Work Begins on Phase Five of Rail Trail Project

Work on Phase 5 of the Rail Trail in Londonderry began last week.
The on-going project has been going on since 2014, when the first phase was opened to the public and the organization that is operating the project in Londonderry, Trailways, adds phases whenever it can be afforded. The grand scheme, according to Trailways member Pollyann Winslow, is for 106-miles of rail trail to go from Lebanon N.H. to Salem, Mass.
Each town is in charge of its own part of the trail and Trailways, the local volunteer organization, had a warrant on the 2019 March ballot and successfully asked the people of Londonderry to approve the use of $600,000 from the undersigned fund balance for construction of Phases 5 and 6. It was the third time Trailways was on the ballot and the third time the organization’s request passed.

Out of the $600,000, Winslow says that $200,000 will be used to receive a $1 million grant from the state. When the organization applies for a state grant, it is asked to participate with some amount and this is what the state wanted. Winslow says that the grant was specified for Phase 6, a phase that will connect in the airport area between the trails of Manchester and Londonderry, thus allowing much more people to use it. $200,000 more will be used in addition to the state grant for Phase 6 and $200,000 went to the construction of phase 5 (In addition to $225,000 on-hand raised by Trailways).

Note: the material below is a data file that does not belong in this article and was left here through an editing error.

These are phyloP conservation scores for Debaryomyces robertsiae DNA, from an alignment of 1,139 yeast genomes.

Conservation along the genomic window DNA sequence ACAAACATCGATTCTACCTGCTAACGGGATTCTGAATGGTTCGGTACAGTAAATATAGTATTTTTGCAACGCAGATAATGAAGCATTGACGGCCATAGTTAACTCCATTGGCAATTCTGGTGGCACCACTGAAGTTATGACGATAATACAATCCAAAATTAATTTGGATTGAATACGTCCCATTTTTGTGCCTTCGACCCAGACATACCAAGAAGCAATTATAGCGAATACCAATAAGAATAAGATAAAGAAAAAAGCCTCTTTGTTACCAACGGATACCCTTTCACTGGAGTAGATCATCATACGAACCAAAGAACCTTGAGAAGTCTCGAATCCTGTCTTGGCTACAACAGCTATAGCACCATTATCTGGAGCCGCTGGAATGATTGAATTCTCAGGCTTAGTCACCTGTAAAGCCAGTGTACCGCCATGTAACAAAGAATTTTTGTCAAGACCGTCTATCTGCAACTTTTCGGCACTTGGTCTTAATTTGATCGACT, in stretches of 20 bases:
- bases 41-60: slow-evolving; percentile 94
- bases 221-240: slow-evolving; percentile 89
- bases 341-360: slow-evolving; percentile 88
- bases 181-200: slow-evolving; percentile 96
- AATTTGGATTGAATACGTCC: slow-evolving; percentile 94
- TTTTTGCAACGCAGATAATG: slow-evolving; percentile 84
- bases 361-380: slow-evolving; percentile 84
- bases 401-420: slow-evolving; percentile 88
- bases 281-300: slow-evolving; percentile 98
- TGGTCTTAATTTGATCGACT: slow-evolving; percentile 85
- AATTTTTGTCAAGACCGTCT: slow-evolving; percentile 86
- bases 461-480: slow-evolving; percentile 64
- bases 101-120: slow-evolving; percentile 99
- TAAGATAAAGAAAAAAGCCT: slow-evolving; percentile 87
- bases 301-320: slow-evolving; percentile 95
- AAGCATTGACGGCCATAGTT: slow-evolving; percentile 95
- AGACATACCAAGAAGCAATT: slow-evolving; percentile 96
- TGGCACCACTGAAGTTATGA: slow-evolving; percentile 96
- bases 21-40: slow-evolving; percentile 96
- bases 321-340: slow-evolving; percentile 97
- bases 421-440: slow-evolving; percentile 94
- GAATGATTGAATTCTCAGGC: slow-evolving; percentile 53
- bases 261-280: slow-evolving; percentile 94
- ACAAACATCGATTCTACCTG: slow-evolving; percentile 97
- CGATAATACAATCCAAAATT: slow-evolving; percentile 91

The organization plans on opening Phase 5, which will be about 1 mile long and start near the senior center in the northern part of town, on Nov. 1. Part of that area was not accessible to the public so far, but will be with the new section of the trail and will provide a scenic route. Phase 5 will come out on Harvey Road, where the runway is.
Winslow explained that the grant from the state was only for Phase 6 (The connecting one), but without building Phase 5 first, there was no reason to continue.
There are also plans for a Phase 7 that will connect the Londonderry and Derry rail trails, on the other side, where phase 1 starts. So far, the trail is 3.6-mile long, starting at North Elementary School. Phases 5 and 6 will add almost two more miles, but phase 6’s plans may change in the future, as they are not final yet. Trailways thought it will run near the airport fence, but security keeps pushing it backwards and it will probably be closer to a sidewalk of existing roads, which will make it more expensive.
The rail trail is a 10-foot wide trail and it is paved and referred to by Trailways as “stroller to senior friendly.” Winslow adds: “The voters approved the funding in March, but we don’t get our money until July 1, when the new budget year begins. Only then we put out bids and found a company that could only start now, by the end of August. We want the community to know this is going on, because they voted in March to up their taxes and they paid them on July 1. We want people to know that phase 5 started and should be done this fall. When a phase is done, we usually do a ribbon cut ceremony. Also, every spring we have a family fun day, because we know that November won’t be a very good trail season.”

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